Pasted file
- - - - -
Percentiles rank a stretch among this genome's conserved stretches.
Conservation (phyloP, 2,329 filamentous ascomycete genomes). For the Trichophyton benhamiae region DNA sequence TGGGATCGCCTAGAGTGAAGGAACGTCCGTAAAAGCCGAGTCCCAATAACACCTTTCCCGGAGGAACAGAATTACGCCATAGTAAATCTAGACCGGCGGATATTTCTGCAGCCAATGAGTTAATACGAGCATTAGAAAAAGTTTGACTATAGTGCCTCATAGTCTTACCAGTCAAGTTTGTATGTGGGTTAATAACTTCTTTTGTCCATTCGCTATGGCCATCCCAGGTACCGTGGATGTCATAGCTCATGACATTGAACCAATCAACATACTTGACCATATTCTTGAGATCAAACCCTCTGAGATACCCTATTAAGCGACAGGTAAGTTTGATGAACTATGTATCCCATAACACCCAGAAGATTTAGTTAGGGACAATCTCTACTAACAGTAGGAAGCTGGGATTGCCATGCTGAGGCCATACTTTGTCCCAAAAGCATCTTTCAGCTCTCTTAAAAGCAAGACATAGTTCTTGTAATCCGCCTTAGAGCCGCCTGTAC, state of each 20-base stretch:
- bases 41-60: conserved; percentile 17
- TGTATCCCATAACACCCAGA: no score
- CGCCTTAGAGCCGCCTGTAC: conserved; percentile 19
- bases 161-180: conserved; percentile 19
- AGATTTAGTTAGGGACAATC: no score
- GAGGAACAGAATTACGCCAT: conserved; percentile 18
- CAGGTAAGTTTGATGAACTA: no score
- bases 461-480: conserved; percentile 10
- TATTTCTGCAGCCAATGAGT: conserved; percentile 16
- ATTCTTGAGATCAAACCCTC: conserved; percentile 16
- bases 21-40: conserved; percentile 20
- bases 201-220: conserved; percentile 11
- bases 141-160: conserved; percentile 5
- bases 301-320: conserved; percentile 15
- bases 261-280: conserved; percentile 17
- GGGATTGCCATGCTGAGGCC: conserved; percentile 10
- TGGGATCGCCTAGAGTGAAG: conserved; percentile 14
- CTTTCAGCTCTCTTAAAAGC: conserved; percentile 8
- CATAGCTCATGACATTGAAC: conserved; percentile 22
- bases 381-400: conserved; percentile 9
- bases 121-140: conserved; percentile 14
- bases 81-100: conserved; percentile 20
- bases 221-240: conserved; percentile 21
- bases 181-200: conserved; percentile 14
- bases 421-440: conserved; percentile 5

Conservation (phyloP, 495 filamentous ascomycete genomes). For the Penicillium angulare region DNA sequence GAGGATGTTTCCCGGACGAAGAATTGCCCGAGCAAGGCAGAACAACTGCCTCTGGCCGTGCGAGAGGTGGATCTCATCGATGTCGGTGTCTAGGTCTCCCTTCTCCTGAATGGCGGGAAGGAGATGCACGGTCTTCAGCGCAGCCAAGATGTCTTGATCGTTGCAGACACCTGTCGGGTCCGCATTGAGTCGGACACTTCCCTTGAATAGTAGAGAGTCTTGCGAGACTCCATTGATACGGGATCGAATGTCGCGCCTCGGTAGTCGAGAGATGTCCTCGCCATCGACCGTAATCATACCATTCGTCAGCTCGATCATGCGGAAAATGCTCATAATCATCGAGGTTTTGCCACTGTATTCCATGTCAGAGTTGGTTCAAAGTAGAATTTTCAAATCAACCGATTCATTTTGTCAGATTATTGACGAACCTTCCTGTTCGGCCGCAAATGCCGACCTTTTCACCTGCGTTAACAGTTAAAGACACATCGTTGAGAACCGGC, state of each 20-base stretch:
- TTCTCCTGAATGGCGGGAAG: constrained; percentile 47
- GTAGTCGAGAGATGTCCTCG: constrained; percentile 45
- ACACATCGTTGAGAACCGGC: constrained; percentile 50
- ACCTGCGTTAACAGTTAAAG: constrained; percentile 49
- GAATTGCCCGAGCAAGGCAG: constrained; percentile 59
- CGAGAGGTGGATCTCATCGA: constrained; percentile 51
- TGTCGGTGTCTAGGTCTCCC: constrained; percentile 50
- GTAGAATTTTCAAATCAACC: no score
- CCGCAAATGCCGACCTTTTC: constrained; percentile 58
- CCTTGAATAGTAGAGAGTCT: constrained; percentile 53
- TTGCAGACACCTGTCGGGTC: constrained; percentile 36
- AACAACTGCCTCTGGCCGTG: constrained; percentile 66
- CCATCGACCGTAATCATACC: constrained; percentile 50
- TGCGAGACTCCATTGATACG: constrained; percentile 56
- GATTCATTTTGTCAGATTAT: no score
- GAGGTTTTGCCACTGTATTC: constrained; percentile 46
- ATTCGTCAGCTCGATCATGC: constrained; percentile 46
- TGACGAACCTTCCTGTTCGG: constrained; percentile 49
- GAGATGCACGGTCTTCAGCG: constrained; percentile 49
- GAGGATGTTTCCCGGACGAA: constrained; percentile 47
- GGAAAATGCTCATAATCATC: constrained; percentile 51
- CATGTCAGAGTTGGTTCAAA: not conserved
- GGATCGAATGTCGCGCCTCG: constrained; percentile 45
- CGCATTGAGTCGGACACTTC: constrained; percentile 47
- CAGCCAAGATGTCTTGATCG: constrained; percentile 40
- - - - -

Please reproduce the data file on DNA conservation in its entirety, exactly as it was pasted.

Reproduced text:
Percentiles rank a stretch among this genome's conserved stretches.
Conservation (phyloP, 2,329 filamentous ascomycete genomes). For the Trichophyton benhamiae region DNA sequence TGGGATCGCCTAGAGTGAAGGAACGTCCGTAAAAGCCGAGTCCCAATAACACCTTTCCCGGAGGAACAGAATTACGCCATAGTAAATCTAGACCGGCGGATATTTCTGCAGCCAATGAGTTAATACGAGCATTAGAAAAAGTTTGACTATAGTGCCTCATAGTCTTACCAGTCAAGTTTGTATGTGGGTTAATAACTTCTTTTGTCCATTCGCTATGGCCATCCCAGGTACCGTGGATGTCATAGCTCATGACATTGAACCAATCAACATACTTGACCATATTCTTGAGATCAAACCCTCTGAGATACCCTATTAAGCGACAGGTAAGTTTGATGAACTATGTATCCCATAACACCCAGAAGATTTAGTTAGGGACAATCTCTACTAACAGTAGGAAGCTGGGATTGCCATGCTGAGGCCATACTTTGTCCCAAAAGCATCTTTCAGCTCTCTTAAAAGCAAGACATAGTTCTTGTAATCCGCCTTAGAGCCGCCTGTAC, state of each 20-base stretch:
- bases 41-60: conserved; percentile 17
- TGTATCCCATAACACCCAGA: no score
- CGCCTTAGAGCCGCCTGTAC: conserved; percentile 19
- bases 161-180: conserved; percentile 19
- AGATTTAGTTAGGGACAATC: no score
- GAGGAACAGAATTACGCCAT: conserved; percentile 18
- CAGGTAAGTTTGATGAACTA: no score
- bases 461-480: conserved; percentile 10
- TATTTCTGCAGCCAATGAGT: conserved; percentile 16
- ATTCTTGAGATCAAACCCTC: conserved; percentile 16
- bases 21-40: conserved; percentile 20
- bases 201-220: conserved; percentile 11
- bases 141-160: conserved; percentile 5
- bases 301-320: conserved; percentile 15
- bases 261-280: conserved; percentile 17
- GGGATTGCCATGCTGAGGCC: conserved; percentile 10
- TGGGATCGCCTAGAGTGAAG: conserved; percentile 14
- CTTTCAGCTCTCTTAAAAGC: conserved; percentile 8
- CATAGCTCATGACATTGAAC: conserved; percentile 22
- bases 381-400: conserved; percentile 9
- bases 121-140: conserved; percentile 14
- bases 81-100: conserved; percentile 20
- bases 221-240: conserved; percentile 21
- bases 181-200: conserved; percentile 14
- bases 421-440: conserved; percentile 5

Conservation (phyloP, 495 filamentous ascomycete genomes). For the Penicillium angulare region DNA sequence GAGGATGTTTCCCGGACGAAGAATTGCCCGAGCAAGGCAGAACAACTGCCTCTGGCCGTGCGAGAGGTGGATCTCATCGATGTCGGTGTCTAGGTCTCCCTTCTCCTGAATGGCGGGAAGGAGATGCACGGTCTTCAGCGCAGCCAAGATGTCTTGATCGTTGCAGACACCTGTCGGGTCCGCATTGAGTCGGACACTTCCCTTGAATAGTAGAGAGTCTTGCGAGACTCCATTGATACGGGATCGAATGTCGCGCCTCGGTAGTCGAGAGATGTCCTCGCCATCGACCGTAATCATACCATTCGTCAGCTCGATCATGCGGAAAATGCTCATAATCATCGAGGTTTTGCCACTGTATTCCATGTCAGAGTTGGTTCAAAGTAGAATTTTCAAATCAACCGATTCATTTTGTCAGATTATTGACGAACCTTCCTGTTCGGCCGCAAATGCCGACCTTTTCACCTGCGTTAACAGTTAAAGACACATCGTTGAGAACCGGC, state of each 20-base stretch:
- TTCTCCTGAATGGCGGGAAG: constrained; percentile 47
- GTAGTCGAGAGATGTCCTCG: constrained; percentile 45
- ACACATCGTTGAGAACCGGC: constrained; percentile 50
- ACCTGCGTTAACAGTTAAAG: constrained; percentile 49
- GAATTGCCCGAGCAAGGCAG: constrained; percentile 59
- CGAGAGGTGGATCTCATCGA: constrained; percentile 51
- TGTCGGTGTCTAGGTCTCCC: constrained; percentile 50
- GTAGAATTTTCAAATCAACC: no score
- CCGCAAATGCCGACCTTTTC: constrained; percentile 58
- CCTTGAATAGTAGAGAGTCT: constrained; percentile 53
- TTGCAGACACCTGTCGGGTC: constrained; percentile 36
- AACAACTGCCTCTGGCCGTG: constrained; percentile 66
- CCATCGACCGTAATCATACC: constrained; percentile 50
- TGCGAGACTCCATTGATACG: constrained; percentile 56
- GATTCATTTTGTCAGATTAT: no score
- GAGGTTTTGCCACTGTATTC: constrained; percentile 46
- ATTCGTCAGCTCGATCATGC: constrained; percentile 46
- TGACGAACCTTCCTGTTCGG: constrained; percentile 49
- GAGATGCACGGTCTTCAGCG: constrained; percentile 49
- GAGGATGTTTCCCGGACGAA: constrained; percentile 47
- GGAAAATGCTCATAATCATC: constrained; percentile 51
- CATGTCAGAGTTGGTTCAAA: not conserved
- GGATCGAATGTCGCGCCTCG: constrained; percentile 45
- CGCATTGAGTCGGACACTTC: constrained; percentile 47
- CAGCCAAGATGTCTTGATCG: constrained; percentile 40